Property equity: What is it and how can it work for you?

If you own a home, and bought it for a fair price in a growth area, chances are it’s going to increase in value over time. A lot of experts claim property roughly doubles in value every 10 to 15 years (shorter if you live in Sydney or Melbourne). So when the value of your home increases, the gap between what you owe the bank and what you would get for the property if you sold it widens. This is referred to as the ‘equity’ in your home.


A lot of our clients have had their home for some time, have partly repaid their mortgage and as a result have hundreds of thousands of dollars in equity.


So what does equity do?

As the owner of your home you make the decisions: Your equity can just sit there doing nothing, waiting for the day you decide to sell and put it towards purchasing a new place to live, or you can use it to invest and grow your assets.


Most would-be investors use their equity, or a portion of it, to put down a deposit on an investment property and pay for stamp duty and other related costs. Any remaining funds can help as a buffer once you own the property, just in case some unexpected expenses come up.


You might consider using any surplus funds to trade shares or invest in financial products but keep in mind that this is somewhat more risky as there is little or no leverage.


How can you get at your equity?

That is apart from selling your home – which you probably don’t want to do! There are other (and usually better) ways to access it.


The smart way to “extract” this equity is to set up a bank facility and, as there are many products out there at different rates and conditions, it’s probably best to talk to a good mortgage broker. Their specialty is to be familiar with all the financial institutions, what their current deals are and find the one best for you.


Generally a bank will lend you 80% of the value of your home, less whatever outstanding debt you have on it. So the longer you’ve owned it, and the more you’ve paid down your loan, the higher the amount you can access.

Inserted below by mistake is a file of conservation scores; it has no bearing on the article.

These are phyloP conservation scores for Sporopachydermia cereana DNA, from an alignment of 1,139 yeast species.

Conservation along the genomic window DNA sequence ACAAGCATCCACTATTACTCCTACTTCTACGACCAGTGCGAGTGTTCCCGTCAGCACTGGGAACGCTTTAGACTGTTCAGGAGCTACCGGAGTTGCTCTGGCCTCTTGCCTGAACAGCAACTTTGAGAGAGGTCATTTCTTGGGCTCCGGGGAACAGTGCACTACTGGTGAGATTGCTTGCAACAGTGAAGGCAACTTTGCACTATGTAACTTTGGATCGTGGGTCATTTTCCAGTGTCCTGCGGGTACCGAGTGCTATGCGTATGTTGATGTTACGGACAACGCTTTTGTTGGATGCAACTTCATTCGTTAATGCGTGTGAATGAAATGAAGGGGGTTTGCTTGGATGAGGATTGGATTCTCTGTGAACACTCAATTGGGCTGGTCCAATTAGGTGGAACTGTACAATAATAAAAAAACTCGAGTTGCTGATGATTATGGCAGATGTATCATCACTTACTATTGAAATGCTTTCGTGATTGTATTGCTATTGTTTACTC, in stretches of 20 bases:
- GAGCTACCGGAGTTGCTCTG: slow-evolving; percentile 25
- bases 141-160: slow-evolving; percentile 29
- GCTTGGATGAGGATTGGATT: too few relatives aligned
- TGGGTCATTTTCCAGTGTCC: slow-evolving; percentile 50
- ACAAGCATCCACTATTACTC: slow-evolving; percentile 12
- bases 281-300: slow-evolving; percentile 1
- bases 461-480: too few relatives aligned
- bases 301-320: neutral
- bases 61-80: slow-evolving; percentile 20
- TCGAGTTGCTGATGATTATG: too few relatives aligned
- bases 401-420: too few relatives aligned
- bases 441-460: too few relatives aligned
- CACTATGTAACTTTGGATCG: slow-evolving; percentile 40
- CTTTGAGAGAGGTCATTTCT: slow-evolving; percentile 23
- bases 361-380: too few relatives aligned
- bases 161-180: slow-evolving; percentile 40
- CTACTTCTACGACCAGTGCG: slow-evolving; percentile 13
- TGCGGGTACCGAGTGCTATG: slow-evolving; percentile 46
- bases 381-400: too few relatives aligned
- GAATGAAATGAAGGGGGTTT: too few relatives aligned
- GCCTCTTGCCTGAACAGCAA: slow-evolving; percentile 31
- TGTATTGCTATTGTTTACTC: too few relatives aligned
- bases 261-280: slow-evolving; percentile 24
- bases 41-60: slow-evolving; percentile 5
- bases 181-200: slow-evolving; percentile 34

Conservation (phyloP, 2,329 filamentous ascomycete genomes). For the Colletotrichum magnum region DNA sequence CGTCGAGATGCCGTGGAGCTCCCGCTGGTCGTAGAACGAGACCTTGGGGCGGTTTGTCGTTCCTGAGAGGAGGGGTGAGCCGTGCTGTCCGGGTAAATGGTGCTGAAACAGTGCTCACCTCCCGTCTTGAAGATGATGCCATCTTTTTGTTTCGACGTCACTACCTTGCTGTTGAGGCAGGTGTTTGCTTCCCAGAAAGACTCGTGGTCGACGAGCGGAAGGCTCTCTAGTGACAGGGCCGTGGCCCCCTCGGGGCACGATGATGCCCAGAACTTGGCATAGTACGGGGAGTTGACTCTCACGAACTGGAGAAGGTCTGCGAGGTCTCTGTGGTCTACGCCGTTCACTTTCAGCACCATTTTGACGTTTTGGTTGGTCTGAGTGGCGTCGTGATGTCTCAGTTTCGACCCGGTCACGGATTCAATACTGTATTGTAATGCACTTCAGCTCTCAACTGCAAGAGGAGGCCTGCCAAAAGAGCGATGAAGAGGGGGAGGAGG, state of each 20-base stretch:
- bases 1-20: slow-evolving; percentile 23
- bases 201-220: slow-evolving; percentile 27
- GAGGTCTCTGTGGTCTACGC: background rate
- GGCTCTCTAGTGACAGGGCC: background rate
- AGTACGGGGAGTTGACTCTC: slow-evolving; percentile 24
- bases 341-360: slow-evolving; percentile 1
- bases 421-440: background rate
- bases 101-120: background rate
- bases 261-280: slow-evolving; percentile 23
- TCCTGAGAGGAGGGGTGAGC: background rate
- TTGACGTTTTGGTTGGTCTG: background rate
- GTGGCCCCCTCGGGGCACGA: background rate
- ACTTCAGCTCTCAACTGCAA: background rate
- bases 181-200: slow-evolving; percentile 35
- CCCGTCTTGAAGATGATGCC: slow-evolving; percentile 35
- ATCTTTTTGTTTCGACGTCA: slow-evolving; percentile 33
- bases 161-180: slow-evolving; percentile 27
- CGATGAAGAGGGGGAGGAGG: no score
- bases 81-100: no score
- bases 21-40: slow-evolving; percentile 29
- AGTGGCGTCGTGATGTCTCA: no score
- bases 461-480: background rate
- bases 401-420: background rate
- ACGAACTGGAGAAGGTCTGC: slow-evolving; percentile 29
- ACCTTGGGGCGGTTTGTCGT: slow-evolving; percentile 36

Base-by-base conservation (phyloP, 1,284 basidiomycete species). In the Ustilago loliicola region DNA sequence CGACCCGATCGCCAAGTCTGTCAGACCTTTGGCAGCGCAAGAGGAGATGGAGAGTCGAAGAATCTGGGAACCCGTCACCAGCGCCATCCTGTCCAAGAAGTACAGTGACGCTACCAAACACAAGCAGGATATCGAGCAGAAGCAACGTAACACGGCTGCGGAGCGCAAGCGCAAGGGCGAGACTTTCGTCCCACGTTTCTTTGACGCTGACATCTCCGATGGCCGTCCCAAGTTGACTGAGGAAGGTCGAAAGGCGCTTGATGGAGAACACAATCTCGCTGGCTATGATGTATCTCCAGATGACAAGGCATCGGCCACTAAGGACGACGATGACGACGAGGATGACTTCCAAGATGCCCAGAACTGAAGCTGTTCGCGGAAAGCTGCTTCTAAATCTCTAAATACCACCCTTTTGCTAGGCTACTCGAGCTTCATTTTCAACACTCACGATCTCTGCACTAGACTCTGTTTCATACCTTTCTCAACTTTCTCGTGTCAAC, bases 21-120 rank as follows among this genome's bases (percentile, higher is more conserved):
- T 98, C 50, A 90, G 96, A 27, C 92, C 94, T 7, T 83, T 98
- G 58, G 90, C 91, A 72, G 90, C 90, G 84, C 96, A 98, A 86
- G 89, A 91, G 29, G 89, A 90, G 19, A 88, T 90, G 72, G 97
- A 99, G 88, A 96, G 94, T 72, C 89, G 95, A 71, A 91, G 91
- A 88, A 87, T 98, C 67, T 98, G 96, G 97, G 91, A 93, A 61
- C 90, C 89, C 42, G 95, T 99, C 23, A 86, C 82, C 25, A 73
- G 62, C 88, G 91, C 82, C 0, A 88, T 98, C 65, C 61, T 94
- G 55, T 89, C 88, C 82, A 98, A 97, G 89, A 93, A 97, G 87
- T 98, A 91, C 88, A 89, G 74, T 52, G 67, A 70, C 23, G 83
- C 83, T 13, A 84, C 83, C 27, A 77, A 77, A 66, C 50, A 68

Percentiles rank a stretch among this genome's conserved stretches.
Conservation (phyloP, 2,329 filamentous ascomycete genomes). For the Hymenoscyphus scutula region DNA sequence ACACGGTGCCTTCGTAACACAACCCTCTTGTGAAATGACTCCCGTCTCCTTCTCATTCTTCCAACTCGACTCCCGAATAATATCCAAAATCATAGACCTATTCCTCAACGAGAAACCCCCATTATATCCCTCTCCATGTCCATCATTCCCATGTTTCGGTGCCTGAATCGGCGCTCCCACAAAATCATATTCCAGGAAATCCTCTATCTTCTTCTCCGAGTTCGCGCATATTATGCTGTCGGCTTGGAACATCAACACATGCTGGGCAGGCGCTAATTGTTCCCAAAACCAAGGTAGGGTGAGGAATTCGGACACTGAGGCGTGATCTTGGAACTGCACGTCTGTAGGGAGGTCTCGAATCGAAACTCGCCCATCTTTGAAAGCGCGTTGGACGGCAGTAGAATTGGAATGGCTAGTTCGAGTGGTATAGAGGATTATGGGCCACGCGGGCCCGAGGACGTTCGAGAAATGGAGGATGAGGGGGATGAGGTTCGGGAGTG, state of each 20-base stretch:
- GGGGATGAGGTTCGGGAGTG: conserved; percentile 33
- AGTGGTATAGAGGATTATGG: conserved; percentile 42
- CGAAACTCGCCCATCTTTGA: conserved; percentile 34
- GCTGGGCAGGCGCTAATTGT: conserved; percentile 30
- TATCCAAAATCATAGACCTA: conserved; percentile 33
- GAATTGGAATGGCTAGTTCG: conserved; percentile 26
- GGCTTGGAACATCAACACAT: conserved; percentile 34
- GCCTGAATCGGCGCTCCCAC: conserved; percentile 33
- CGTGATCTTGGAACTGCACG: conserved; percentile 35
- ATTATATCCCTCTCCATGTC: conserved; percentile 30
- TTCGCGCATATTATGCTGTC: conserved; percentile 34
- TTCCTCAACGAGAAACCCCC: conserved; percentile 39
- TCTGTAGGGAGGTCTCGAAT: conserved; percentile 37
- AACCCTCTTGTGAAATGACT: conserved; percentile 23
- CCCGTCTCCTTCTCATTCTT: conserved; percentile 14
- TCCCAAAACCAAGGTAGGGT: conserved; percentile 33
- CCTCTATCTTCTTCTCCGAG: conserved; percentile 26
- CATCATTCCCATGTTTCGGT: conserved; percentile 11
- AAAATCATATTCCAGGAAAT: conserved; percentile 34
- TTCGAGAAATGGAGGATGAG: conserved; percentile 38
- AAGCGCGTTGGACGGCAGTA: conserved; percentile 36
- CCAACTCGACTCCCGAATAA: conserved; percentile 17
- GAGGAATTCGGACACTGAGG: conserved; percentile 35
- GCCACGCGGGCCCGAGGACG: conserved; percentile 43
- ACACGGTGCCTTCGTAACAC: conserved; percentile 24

You obviously don’t need to use it all but, as a guide, to purchase a $500K investment property you need to extract about $200K equity. This is made up of, say, $130K for the deposit, stamp duty, legal fees, etc. and the other $70K would be your “buffer”, just in case.


Here’s an example:

Tom and Linda have a home worth $1 million with a mortgage of $500K. Their mortgage broker calculated they could “extract” $300K ($1million x 80% less $500K existing debt). For their investment they only needed $200K so could easily go ahead with their purchase.


After doing their research and seeking advice from an investment property professional, they decided to acquire a $500K investment property. The broker organised a $400K loan (80% loan to value ratio) secured by the new investment property and the other 20% (ie the deposit) + stamp duty + legal costs + other expenses) came out of the funds they extracted. With their buffer in place, Tom and Linda were comfortable with their cash flow and capital growth projections.


It sounds scary to borrow everything to acquire an investment property, but it makes a lot of sense because your tenant and your tax refund will pay for a big chunk of your expenses. So you will only need to finance any shortfall (if required, as properties can also be cash flow positive).


It can be a sound strategy

As long as you have enough income to service the debt, you can replicate this strategy when the equity in your own home increases further and you gain equity in your investment property too.


Borrowing to invest in property is a common investment strategy which can provide a rental income as well as capital gain, and can make the difference between a ‘comfortable’ and ‘frugal’ retirement.




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